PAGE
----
The week-long Kullu Dussehra, a centuries-old festival, ended Thursday as over 250 assembled deities started their journey back to their temples in beautifully decorated palanquins amid sounds of trumpets and drums.
However, the centuries old practice of sacrificing a buffalo, a male sheep, a fish, a crab and a chicken on the conclusion of the festival to "appease" gods and goddesses was not carried out for the first time due the high court ban.
"The Dussehra festivities ended peacefully and all the assembled deities have started returning to their respective areas," deputy commissioner Rakesh Kanwar, the chief organiser of the festival, told IANS.
The festival dates back to 1637 when Raja Jagat Singh ruled Kullu. He invited all local deities in Kullu from various temples to perform a ritual in honour of Lord Raghunath during Dussehra.
Since then, the annual assembly of deities from hundreds of village temples has become a tradition.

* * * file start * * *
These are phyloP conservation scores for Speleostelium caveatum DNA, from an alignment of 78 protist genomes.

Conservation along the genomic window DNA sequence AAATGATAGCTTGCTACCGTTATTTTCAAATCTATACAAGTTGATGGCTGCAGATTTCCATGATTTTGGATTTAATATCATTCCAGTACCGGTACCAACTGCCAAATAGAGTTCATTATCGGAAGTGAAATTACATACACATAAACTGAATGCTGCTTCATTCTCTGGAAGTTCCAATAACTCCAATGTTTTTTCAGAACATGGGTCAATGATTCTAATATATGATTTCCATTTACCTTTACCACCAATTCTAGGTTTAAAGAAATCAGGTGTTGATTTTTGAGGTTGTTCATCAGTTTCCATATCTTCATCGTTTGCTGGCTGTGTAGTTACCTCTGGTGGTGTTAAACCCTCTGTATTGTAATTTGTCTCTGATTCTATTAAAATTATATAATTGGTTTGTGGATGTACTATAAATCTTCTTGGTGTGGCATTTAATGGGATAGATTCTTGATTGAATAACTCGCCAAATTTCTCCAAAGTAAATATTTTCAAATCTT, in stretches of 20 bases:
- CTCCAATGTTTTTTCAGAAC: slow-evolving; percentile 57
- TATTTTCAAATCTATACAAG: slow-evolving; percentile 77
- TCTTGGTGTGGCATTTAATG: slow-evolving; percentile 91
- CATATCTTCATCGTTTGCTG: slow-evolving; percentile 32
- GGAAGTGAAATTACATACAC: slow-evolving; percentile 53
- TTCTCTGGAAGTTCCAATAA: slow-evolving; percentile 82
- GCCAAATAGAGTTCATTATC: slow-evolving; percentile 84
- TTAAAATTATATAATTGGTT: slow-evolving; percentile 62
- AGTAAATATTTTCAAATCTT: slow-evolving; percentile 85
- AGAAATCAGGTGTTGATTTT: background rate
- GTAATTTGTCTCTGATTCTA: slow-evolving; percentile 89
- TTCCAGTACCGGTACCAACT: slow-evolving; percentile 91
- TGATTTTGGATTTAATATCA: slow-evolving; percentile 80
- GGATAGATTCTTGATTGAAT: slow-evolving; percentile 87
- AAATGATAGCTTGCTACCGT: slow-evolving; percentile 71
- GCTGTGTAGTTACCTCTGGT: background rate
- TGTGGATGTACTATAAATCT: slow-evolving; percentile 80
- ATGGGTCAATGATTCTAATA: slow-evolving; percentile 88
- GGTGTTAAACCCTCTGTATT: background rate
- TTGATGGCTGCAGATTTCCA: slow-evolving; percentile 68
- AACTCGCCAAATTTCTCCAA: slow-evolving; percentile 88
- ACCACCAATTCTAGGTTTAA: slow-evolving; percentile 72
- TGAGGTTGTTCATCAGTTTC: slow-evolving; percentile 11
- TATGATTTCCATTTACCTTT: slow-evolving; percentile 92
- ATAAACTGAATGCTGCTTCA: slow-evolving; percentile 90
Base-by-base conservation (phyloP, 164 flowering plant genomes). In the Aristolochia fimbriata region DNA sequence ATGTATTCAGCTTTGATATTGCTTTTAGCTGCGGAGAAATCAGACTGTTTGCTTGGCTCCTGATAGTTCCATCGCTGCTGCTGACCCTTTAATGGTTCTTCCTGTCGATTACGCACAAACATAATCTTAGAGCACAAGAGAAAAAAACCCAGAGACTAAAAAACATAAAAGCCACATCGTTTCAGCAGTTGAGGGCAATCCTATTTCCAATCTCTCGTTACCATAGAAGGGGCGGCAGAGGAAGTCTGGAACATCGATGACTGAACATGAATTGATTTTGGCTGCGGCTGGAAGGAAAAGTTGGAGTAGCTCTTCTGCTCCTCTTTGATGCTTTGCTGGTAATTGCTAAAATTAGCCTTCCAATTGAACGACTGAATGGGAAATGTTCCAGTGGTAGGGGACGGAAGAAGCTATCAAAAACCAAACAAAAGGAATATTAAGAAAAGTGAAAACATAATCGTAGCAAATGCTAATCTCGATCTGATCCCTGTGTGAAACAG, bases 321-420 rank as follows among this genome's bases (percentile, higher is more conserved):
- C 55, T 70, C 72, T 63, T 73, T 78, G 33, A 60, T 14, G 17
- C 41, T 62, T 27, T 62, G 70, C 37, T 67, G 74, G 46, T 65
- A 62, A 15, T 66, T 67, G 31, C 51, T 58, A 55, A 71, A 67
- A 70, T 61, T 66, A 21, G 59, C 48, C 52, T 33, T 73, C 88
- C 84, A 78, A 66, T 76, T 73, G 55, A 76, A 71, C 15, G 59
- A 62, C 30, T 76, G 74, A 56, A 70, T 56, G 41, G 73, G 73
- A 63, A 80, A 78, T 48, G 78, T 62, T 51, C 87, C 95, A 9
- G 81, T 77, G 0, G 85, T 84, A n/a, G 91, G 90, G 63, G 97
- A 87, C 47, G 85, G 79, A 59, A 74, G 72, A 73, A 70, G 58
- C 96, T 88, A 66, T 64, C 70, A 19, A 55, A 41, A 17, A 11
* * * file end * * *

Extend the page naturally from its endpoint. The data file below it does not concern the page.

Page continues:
After abolition of the princely states, the Himachal Pradesh government has been inviting the deities and giving an honorarium to the 'kardars' (attendants to the deities) for participating in the festival.
Unlike other places, effigies of Ravan, Meghnad and Kumbhakarna are not burnt in Kullu Dussehra celebrations.
"We have convinced the Kardar Sangh (representatives of the deities) not to indulge in slaughter of animals and they assured us in this regard," Kanwar said.
The district administration had made elaborate arrangements to ensure implementation of the ban.
The Supreme Court Wednesday had refused to vacate or suspend the high court order banning animal sacrifice during Kullu Dussehra and in other religious rituals in Himachal Pradesh.